Adriaen de Gryeff(Antwerp c. 1670 - Brussels 1715)
Diana and her Nymphs Resting after the Chase, with an Abundance of Dead Game
oil on panel
38.7 x 49.5 cm (15¼ x 19½ in)
Geheimrat Johannes Stumpf, Berlin;
his sale, Berlin, Lepke, 7 May 1918, lot 43;
Kommerzienrat Otto Held, Berlin;
his sale, Berlin, Cassirer & Helbing, 5 December 1929, lot 18, for DM 2850;
anonymous sale, Brussels, Palais des Beaux-Arts, 12 March 1951, lot 53 (all of the above as by Jan Fyt);
where purchased by the family of the previous Belgian collector.
Berlin, Paul Cassirer, Ausstellung von Werken alter Kunst aus Berliner Privatbesitz, May-June 1915, cat. no. 46.
This vibrantly coloured and detailed work vividly displays the dead game pieces for which de Gryeff was well known. Whilst the work ostensibly concerns Diana, the goddess of the hunt, she seems almost secondary in the face of such exquisite, naturalistic detailing of the dead game laid out around her, the remnants of her chase. Unlike conventional depictions of the goddess where she is often dressed in a short tunic and hunting boots, bearing her bow and a quiver full of arrows, she is here arrayed in a luxurious blue silk dress with a gold cloak. She is made recognisable as Diana by the small crescent moon upon her brow which identified her with Luna, the moon goddess with whom she was also associated. In her right hand she does appear to be holding her quiver but it is obscured by the folds of her magnificent garments.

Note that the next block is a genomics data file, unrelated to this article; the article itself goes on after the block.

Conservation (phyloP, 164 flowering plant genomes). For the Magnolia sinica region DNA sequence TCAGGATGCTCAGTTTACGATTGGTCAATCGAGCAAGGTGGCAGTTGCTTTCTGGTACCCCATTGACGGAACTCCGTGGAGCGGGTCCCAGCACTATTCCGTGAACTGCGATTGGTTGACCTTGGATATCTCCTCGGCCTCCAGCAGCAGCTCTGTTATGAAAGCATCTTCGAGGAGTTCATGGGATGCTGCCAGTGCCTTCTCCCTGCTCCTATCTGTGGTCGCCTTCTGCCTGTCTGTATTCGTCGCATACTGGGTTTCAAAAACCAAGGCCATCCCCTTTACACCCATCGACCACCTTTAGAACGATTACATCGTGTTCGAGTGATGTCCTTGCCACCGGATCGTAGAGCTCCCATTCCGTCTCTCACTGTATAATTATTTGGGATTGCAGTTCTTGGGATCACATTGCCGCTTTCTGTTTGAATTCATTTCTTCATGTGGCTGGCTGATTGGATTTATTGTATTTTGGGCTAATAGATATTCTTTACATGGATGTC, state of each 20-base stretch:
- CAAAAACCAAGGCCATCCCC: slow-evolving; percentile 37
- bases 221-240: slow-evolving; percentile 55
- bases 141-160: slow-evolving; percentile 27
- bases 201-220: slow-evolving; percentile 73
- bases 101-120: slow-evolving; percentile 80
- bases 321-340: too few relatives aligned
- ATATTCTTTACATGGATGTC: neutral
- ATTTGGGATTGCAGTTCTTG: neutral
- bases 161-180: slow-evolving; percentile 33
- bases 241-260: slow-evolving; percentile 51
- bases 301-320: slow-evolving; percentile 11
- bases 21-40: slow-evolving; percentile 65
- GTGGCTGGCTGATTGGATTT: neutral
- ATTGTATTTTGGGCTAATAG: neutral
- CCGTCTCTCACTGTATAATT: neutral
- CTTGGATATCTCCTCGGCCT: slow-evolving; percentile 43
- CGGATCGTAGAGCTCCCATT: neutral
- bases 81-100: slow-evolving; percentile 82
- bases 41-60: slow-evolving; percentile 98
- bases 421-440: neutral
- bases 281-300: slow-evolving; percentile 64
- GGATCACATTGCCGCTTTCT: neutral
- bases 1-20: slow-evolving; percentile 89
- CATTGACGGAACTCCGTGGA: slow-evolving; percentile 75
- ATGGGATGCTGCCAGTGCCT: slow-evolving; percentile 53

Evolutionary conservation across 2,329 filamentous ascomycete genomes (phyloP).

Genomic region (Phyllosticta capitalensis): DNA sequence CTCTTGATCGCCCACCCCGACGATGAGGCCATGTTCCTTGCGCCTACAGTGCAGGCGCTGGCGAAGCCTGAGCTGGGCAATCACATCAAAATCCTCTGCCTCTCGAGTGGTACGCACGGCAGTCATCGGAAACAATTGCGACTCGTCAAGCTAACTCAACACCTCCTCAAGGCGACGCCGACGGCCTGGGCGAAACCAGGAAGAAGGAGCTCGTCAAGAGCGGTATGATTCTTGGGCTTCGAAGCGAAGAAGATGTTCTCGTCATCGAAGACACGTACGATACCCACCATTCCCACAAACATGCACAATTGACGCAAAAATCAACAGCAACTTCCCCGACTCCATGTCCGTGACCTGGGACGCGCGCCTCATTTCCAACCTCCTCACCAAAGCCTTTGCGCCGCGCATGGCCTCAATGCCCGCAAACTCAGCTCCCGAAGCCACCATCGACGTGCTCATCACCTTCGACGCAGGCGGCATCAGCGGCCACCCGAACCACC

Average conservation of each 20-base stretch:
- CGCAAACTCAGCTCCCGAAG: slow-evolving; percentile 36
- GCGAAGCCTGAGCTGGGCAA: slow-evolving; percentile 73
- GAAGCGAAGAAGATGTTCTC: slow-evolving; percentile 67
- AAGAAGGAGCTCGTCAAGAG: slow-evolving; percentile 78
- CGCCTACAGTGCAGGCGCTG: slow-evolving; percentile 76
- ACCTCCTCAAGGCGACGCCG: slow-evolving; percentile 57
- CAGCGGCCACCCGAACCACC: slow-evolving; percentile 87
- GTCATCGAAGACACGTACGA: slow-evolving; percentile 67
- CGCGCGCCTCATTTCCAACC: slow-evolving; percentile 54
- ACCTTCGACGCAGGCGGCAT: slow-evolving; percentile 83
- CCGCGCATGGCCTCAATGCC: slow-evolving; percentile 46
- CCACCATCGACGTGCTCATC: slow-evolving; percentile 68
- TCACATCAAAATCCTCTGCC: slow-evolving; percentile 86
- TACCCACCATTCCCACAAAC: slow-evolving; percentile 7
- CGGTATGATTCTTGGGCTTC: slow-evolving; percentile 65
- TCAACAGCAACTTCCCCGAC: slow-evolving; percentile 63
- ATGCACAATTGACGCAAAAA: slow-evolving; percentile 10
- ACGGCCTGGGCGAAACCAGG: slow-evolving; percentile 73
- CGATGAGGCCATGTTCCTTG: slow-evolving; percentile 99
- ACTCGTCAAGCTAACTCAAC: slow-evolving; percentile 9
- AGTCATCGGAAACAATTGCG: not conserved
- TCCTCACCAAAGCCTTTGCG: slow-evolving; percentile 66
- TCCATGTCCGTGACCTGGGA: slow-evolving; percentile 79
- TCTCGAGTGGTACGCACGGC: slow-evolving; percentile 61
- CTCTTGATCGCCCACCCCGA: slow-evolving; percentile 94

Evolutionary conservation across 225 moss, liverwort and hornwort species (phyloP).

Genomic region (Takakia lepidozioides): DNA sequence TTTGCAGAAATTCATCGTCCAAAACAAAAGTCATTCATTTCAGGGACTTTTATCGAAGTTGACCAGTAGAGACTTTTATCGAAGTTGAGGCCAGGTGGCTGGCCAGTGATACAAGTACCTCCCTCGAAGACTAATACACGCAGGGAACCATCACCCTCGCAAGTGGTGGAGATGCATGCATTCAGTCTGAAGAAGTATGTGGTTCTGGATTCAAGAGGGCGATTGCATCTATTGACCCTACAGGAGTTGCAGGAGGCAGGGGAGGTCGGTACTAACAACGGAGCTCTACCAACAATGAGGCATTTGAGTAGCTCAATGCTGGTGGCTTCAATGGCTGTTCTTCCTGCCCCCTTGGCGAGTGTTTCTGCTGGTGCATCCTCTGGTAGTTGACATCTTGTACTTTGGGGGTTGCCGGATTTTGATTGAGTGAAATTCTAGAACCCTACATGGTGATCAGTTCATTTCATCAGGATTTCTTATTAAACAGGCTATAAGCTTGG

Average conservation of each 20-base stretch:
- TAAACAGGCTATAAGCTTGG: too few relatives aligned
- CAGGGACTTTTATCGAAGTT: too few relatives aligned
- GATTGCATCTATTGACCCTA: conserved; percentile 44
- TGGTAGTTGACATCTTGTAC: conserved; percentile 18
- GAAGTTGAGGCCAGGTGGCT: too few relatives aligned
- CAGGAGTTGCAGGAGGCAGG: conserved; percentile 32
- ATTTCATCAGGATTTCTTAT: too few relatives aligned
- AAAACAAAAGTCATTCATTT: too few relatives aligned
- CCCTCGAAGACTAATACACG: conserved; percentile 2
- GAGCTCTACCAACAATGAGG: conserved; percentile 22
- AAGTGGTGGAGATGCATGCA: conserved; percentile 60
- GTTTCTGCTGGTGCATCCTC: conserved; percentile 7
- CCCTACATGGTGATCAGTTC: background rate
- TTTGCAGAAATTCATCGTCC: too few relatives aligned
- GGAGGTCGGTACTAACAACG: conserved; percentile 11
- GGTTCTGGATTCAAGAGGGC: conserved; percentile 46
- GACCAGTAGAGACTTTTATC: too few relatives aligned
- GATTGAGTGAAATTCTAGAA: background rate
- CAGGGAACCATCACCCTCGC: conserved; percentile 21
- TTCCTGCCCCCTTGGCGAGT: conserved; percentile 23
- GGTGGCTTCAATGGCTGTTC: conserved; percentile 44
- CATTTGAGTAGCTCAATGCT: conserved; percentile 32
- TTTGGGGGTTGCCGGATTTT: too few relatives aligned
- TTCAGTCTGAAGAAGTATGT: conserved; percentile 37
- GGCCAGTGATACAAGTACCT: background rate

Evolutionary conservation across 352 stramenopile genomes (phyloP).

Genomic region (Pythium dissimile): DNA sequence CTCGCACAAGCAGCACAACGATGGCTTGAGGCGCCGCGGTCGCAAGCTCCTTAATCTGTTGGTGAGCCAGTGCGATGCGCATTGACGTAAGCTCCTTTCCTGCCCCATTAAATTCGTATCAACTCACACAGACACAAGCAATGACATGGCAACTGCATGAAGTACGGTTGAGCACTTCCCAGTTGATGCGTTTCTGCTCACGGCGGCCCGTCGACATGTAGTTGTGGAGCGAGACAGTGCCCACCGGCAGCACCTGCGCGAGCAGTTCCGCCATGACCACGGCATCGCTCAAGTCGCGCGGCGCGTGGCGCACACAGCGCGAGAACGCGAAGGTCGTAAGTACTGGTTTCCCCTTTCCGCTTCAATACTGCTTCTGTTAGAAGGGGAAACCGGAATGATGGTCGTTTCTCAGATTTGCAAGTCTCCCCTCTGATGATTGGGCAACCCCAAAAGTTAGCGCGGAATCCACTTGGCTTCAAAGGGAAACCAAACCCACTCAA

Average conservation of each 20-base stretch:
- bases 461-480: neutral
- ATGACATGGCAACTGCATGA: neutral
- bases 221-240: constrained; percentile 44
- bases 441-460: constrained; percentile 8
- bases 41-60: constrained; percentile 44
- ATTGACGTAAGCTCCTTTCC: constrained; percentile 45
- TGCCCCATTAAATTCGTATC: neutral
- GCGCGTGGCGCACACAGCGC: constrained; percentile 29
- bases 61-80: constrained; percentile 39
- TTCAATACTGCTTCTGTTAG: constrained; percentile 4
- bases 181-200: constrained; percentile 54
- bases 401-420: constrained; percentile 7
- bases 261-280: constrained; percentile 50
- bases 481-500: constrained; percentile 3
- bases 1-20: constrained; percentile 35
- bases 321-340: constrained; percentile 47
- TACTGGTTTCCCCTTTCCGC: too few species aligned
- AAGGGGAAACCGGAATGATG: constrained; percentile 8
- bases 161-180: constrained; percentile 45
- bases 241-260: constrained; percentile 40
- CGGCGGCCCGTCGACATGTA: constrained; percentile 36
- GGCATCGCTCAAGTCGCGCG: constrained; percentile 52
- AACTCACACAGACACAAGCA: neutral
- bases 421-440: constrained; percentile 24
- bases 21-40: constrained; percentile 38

Diana is surrounded by her loyal hounds, one of whom looks up at her adoringly while another, exhausted after a long chase, lies curled up asleep. A wide array of dead birds and animals are arranged at the goddess’ feet, included perhaps more to challenge the artist’s ingenuity than for the purposes of any realistic grouping. Pheasant, turtle doves, hare, a mallard and a beautiful peacock are all among her unfortunate quarry.
De Gryeff’s conception of the abundant game piece as a trophy of the hunt was widely adopted in the seventeenth century. The majority of these pieces reflected the interests and spheres of royalty and nobility and it seems reasonable to suppose that this present work was commissioned with such a patron in mind. The sketchy and flowing brushwork in this painting are closely akin to Johannes Fyt’s (1611-1661) rich and bravura brushwork, which bears out the suggestion that de Gryeff’s work was influenced by him.¹
De Gryeff, a Flemish painter of still lifes and hunting scenes, was the son of the Leiden still life painter, Jacques de Claeuw (1641-1676). In 1687 he is recorded as being a master at Ghent and within the following ten years was in Brussels and Amsterdam. His paintings often focused exclusively on dead game scenes or huntsmen with dogs, with the background becoming merely a vehicle for these highly specialised still lifes, for example, see Dead Game and a Dog. De Gryeff’s paintings are usually fairly small in size, like the present work and are highly detailed in their execution.
¹ Bernt, W., The Netherlandish Painters of the Seventeenth Century (Phaidon Publishers Inc., New York, 1969), vol. I, p. 47.